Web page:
Monday, August 15, 2005

Let's Clarify --- Part 1

A Missouri Synod [LCMS] Lutheran and a Reformed Baptist dispute each other's views on, say Baptism. Both the LCMS guy and the RB guy have the same procedure: go to the Bible and argue their case on the basis of the text.

Now the LCMS guy and the RB guy both uphold sola scriptura, so the battleground takes place on those passages dealing with baptism, faith, regeneration, etc. Round and round the argument goes, with one telling another that he's not accounting for such-and-such other discussion, or that his word-studies or grammatical points or unsubstantiated or false, etc etc etc.

But the RB fellow and the LCMS fellow won't claim some sort of superior epistemic status over the other. For example, the LCMS fellow won't claim infallibility for his sources beyond their being shown to follow scripture exactly. No, the argument takes place on the battlefield of objective scriptural exegesis.

Also, you won't see either of the RB and the LCMS fellow using some sort of sociological phenomenon regarding the church body of the other as an argument for his position. The RB won't tell the LCMS fellow something along the lines of "Apart from the Reformed Baptist Church, there are all of these branches of Lutheranism" as if that is an exegetical argument.

In other words, no sweeping claims to epistemic privilege and superior unity are made from one of our imaginary protagonists to the other. Each person thinks they're right and the other is wrong, but there are no cheap appeals to unity, certainty, and "something extra" built into the faith that the other protagonist is woefully lacking. They get out their Bibles, reference books, grammars, lexicon, etc, and they duke it out, hopefully playing nice in the process while keeping the hauberks and battle axes locked up in the basement.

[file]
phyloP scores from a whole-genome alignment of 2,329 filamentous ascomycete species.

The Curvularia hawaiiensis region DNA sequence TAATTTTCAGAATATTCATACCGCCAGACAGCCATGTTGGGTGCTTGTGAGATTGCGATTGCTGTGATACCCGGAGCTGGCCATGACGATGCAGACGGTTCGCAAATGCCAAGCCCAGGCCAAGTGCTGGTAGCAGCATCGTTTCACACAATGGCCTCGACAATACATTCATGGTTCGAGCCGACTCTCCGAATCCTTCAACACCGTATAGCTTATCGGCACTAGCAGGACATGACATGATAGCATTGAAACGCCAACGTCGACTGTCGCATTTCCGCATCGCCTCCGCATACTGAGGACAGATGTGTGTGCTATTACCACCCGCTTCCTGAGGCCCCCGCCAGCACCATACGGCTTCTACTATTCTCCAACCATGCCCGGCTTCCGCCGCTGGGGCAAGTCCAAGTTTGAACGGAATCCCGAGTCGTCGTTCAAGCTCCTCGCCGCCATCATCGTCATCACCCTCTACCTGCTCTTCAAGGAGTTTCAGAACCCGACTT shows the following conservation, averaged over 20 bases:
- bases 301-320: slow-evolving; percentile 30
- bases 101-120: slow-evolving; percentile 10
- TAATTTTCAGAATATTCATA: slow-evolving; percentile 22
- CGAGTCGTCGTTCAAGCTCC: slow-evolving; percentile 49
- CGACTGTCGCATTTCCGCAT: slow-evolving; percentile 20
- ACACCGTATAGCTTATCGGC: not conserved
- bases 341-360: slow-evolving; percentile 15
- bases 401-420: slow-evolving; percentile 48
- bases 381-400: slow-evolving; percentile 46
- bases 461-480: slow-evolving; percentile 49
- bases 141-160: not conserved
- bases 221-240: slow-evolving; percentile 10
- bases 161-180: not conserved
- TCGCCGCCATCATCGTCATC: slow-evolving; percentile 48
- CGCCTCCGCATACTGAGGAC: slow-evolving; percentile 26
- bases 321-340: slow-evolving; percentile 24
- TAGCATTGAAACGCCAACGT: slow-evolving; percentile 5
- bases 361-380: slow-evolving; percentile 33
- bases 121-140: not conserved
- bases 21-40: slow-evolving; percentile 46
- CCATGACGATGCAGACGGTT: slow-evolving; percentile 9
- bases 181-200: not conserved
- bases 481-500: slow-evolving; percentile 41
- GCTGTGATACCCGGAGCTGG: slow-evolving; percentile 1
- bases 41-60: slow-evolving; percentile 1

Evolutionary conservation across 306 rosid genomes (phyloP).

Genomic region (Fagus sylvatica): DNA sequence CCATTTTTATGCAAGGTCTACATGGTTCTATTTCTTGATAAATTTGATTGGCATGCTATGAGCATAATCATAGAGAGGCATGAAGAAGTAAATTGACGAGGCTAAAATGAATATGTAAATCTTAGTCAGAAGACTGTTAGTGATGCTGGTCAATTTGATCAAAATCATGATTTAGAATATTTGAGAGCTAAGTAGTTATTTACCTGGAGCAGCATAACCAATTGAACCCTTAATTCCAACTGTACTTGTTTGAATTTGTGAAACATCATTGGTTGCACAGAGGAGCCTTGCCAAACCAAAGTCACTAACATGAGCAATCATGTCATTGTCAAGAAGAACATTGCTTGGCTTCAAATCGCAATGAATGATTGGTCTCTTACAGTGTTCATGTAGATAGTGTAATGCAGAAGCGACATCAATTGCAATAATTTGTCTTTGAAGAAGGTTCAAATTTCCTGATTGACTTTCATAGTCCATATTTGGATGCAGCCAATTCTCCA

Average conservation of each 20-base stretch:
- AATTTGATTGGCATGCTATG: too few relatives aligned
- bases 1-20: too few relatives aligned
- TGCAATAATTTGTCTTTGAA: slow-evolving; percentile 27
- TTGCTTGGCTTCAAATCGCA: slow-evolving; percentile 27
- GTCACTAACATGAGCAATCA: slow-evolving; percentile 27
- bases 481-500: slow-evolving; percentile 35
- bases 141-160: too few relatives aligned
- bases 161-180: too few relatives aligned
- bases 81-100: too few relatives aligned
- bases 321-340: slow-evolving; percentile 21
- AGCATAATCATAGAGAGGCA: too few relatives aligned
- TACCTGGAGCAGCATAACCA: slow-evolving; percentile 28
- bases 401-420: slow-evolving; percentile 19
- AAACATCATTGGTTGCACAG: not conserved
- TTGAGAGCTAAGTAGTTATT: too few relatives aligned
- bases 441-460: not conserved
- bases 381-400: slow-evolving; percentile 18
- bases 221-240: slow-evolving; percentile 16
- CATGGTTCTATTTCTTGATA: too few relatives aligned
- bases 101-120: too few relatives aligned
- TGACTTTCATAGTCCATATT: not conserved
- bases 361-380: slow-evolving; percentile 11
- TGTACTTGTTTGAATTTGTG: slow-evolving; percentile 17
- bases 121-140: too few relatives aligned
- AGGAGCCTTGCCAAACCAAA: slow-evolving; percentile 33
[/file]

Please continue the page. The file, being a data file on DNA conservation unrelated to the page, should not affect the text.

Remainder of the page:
On the other hand, I classify Romanists by two factors:

Factor 1: Triumpahlist or nontriumphalist with respect to Roman unity.

Factor 2: Claims some epistemic privilege that non-Romanists lack or doesn't make such a claim.

All four classifications are possible, and I've seen them all instantiated in various people in my personal life and in what I've read both in print and the internet.

Somebody who is triumphalistic with respect to Roman unity makes the claim that, roughly put, outside of Rome there is all of this Protestant anarchy. The deductions drawn are positive and negative: negative in the sense that the conclusion to be drawn is that sola scriptura [or Protestantism] is falsified, unworkable, unlikely, etc; positive in the sense that this vindicates Holy Mother Church as the One True Church.

Somebody who is nontriumphalistic with respect to Roman unity understands that formal unity by itself is a non sequitur. Such a person understands that Rome has her divisions too [see my link "Romanism Breeds Disunity" which takes you to Steve Hays' parody of a boilerplate triumphalist Armstrong thread that attempts to implicate sola scriptura or Protestantdom by pointing to disagreements in Protestantdom]. A person in this category realizes, quite correctly, that a sociological phenomenon neither hinders nor helps the argument one is making relative to theology.